How to make a movie on iMovie
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For those of you born during the 90s, you have always been either a PC or MAC. Microsoft and Apple even had dueling commercials over their operating systems. Macs were the hip young creative kids and PCs were all business all the time. The software was specifically made for one or the other at the start of the “computer wars.”
Software, hardware, programs, and apps have improved immensely over the last 20 years. But one thing has remained constant: Macs are still the computer of choice for the creatives. This extends to all of their products, including iPod Touch, iPhone, and iPad.
The Apple App Store is teeming with products that help track your fitness, organize a calendar, or pass the time while waiting at the Department of Motor Vehicles. For more robust programs, Apple will bundle its most popular titles along with the operating systems.
This includes such standards as iTunes for the music lovers, GarageBand for the music makers, and iMovie for budding directors. Not limited to the desktop computers, you can download music from a laptop, create a beat on an iPad, or make a movie—all on your iPhone.
Make Your Movie with iMovie
With the advances in mobile technology, everyone has a film crew in the palm of their hand. Maybe you’ve seen the Apple commercials shot, edited, and produced with an iPhone by fans of the product. You are more than likely seeing the capabilities of iMovie.
This isn’t a new idea, of course. In 2004, the Sundance Film Festival premiered its first movie ever edited entirely by iMovie. An autobiographical piece named Tarnation, Jonathan Caouette’s look at his life as a victim of child abuse. Artistic, primitive, and expressive, the film was a Director’s Choice at the festival. Both for its content and how it was made.
Some 16 years later a handful of feature-length movies have been shot with only iPhones, including Steve Soderbergh’s Unsane and Tangerine, a gritty look at a transgender sex worker. As iPhones improved, so did the movie-making capabilities of iMovie.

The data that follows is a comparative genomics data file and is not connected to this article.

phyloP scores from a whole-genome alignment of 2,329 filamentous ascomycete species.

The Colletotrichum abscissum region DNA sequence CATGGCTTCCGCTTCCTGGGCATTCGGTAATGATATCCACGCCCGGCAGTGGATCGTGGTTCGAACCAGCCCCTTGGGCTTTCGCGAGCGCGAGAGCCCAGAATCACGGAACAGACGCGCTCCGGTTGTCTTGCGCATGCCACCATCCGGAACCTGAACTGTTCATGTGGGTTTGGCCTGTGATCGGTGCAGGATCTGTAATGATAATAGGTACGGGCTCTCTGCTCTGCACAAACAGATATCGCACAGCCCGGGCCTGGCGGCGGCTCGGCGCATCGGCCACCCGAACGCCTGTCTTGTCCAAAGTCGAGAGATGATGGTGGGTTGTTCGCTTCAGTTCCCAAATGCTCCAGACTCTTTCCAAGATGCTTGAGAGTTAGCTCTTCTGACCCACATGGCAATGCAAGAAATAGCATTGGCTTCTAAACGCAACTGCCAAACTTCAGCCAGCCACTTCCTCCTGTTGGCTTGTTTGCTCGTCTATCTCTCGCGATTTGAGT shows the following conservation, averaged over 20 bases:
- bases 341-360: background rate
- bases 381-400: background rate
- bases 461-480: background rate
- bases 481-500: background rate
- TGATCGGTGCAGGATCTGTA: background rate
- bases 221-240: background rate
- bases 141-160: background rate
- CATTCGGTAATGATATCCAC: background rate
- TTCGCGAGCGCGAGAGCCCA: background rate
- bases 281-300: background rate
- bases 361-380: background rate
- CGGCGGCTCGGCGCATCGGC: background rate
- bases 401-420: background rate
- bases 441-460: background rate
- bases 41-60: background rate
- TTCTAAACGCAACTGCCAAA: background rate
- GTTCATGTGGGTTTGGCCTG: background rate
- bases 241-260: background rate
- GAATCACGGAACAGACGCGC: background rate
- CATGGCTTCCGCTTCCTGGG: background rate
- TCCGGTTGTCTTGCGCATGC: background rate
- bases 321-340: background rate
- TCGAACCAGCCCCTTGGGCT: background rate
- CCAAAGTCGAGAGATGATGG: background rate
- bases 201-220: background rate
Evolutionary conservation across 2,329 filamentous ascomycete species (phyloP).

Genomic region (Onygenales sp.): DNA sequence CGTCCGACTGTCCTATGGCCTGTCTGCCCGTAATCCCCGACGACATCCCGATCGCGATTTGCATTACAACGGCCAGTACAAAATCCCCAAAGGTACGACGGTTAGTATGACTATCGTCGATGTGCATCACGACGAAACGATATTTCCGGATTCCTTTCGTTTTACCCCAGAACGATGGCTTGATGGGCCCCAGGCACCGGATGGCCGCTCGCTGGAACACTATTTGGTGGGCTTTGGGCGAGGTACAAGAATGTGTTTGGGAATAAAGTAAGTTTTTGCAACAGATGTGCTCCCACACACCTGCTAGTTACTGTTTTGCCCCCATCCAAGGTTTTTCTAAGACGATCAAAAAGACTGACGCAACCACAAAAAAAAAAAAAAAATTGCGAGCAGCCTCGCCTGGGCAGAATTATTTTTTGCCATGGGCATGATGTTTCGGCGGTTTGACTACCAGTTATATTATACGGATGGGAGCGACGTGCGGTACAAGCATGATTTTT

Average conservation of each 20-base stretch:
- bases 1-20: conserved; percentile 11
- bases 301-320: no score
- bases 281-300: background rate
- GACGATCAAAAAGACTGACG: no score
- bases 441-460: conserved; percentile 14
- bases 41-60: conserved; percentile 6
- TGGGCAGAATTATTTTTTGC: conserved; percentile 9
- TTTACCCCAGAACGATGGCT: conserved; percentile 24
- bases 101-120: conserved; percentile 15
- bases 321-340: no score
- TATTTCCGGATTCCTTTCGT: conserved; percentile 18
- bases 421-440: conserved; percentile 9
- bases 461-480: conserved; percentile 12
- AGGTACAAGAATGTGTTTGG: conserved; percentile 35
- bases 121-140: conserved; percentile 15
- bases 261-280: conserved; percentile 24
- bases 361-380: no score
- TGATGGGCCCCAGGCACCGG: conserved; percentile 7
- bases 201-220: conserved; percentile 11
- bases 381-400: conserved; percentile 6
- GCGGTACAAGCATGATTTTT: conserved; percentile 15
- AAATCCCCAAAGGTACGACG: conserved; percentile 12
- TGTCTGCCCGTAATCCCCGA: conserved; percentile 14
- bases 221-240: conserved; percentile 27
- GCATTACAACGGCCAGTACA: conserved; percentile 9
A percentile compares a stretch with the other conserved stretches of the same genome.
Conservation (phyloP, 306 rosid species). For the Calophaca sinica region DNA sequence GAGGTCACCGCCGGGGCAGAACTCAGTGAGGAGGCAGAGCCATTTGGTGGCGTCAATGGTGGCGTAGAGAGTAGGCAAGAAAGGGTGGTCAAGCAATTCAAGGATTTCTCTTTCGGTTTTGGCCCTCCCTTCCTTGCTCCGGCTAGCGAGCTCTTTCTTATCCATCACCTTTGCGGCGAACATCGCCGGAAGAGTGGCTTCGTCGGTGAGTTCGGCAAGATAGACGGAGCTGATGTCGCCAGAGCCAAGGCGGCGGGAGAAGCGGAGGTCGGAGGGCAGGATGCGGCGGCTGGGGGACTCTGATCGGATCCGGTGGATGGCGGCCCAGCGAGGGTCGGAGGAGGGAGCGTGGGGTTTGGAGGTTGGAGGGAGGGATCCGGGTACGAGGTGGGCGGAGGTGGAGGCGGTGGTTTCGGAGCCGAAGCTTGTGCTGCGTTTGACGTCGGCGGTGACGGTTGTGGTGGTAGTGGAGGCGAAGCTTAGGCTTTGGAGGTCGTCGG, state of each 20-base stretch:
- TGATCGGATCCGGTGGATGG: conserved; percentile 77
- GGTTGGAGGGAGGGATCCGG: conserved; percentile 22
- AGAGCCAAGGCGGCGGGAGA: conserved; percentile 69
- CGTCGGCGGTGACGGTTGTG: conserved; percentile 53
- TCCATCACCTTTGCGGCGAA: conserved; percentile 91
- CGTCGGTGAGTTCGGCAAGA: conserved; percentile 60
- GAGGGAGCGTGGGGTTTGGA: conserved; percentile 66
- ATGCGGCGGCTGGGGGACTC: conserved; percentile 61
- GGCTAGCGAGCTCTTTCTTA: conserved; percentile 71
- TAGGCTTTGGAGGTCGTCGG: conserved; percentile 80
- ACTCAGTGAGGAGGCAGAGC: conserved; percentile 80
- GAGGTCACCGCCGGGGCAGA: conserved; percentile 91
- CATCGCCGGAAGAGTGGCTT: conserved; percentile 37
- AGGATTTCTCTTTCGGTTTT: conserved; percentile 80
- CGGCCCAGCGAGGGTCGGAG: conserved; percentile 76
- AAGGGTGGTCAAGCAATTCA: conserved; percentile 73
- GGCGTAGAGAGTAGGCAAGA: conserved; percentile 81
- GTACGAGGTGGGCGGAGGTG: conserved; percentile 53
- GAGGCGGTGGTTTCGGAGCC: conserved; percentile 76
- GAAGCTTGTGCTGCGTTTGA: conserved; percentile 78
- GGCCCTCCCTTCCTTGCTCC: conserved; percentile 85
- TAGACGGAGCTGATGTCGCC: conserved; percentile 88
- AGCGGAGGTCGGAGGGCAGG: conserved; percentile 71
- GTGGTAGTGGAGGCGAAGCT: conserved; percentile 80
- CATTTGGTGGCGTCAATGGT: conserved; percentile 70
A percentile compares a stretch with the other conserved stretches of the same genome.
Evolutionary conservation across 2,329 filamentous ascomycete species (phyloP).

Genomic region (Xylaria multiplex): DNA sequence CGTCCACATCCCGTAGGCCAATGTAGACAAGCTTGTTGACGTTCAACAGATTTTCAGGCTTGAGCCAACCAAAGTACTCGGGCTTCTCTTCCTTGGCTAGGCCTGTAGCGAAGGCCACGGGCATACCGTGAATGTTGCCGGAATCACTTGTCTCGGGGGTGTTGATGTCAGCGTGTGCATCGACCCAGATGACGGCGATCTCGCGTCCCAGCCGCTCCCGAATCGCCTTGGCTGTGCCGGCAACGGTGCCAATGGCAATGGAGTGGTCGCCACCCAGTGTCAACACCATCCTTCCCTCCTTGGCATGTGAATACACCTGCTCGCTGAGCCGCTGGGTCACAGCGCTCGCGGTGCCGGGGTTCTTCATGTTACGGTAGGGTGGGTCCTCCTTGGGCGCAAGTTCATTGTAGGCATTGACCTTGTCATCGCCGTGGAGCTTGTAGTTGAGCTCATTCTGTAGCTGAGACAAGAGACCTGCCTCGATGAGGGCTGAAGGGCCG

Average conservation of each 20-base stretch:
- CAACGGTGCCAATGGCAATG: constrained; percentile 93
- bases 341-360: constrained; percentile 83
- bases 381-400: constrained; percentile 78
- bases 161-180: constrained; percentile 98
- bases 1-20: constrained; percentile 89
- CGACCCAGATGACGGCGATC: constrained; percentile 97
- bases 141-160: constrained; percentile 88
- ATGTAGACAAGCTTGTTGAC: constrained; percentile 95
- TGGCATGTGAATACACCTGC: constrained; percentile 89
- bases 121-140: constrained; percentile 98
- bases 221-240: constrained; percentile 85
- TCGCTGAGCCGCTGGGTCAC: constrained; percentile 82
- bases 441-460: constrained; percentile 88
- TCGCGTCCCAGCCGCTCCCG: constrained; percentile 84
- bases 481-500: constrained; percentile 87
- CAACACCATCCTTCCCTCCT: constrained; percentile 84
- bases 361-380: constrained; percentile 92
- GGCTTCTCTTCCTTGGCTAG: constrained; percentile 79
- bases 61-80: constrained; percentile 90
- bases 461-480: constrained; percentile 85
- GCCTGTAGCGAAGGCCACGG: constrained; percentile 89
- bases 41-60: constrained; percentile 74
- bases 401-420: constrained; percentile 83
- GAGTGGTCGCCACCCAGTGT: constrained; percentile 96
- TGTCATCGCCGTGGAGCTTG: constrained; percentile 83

If your Mac, iPad, or iPhone isn’t already equipped with iMovie, click here to download for any (or all) of your devices. With the software on all of your Mac products, you’ll be able to sync them all together via the iCloud Photo Library if it’s enabled. This will make it easier to organize and find your files. This is especially nice if you’re shooting video clips or making audio clips with different devices.
Open iMovie and you’ll be brought to screen that features all of the videos you’ve taken. To start an iMovie project, click the Projects tab at the top of the screen (phone, tablet, or computer). Then click create project and choose between creating a movie or trailer, then choose a theme (movie) or template (trailer).
Putting the Pieces Together
Now you’re ready to add media, add titles, and import effects, transitions, and music if needed. Create a new project and load all of the clips you’ll be working with. Not happy with the theme you originally chose? You’ll be able to change it from here as well.
Different options are available based on if you’ve loaded one clip or multiple clips. When several clips have been inserted, a transition icon will appear to help link your clips together. You can work with individual clips by clicking them, bringing up new video editing options.
Here you’ll be able to control audio volume, speed of the clip, and add titles – credits, time or place information, and so on. Filters can be applied to change the look or feel of the clip. Make a mistake or don’t like the change you just made? There’s always an undo button nearby.
One last bit of advice: no matter how long the movie is, save early and often. There’s one thing that hasn’t changed throughout the decades of computing improvements: if the computer freezes or otherwise stops working, there’s no way to save what you’ve done to that point.
Learn By Doing
When learning new software, there’s an undeniable urge to run before walking. Have at it – we’re not going to stop you. At some point, you’ll need to understand what you’re doing instead of just looking for a cool Hollywood style filter or changing between themes haphazardly.
In fact, many of these effects can be accomplished while shooting the clips in the first place. If you’re looking for something more polished than a home movie, you’ll need to learn more about the production process. Online tutorials or YouTube videos are nice to a degree but lack the interaction for true learning and working comprehension.
Film Connection has you covered. From Screenwriting Workshops to Film Production & Editing and Cinematography Programs, you’ll be mentored by an experienced professional. Placed inside a working production company, you’ll learn how to run cable, handle a camera, set lighting, and editing videos.
After a six- or nine-month immersive experience, you’ll approach making a movie with a whole new perspective. If you made the most of your time with us that is. As much as we want to you to succeed, give you the foundation you need to build a career in filmmaking, ultimately it all depends on the work you’re willing to do.
Want to start one of our programs as soon as possible? Apply to Film Connection today.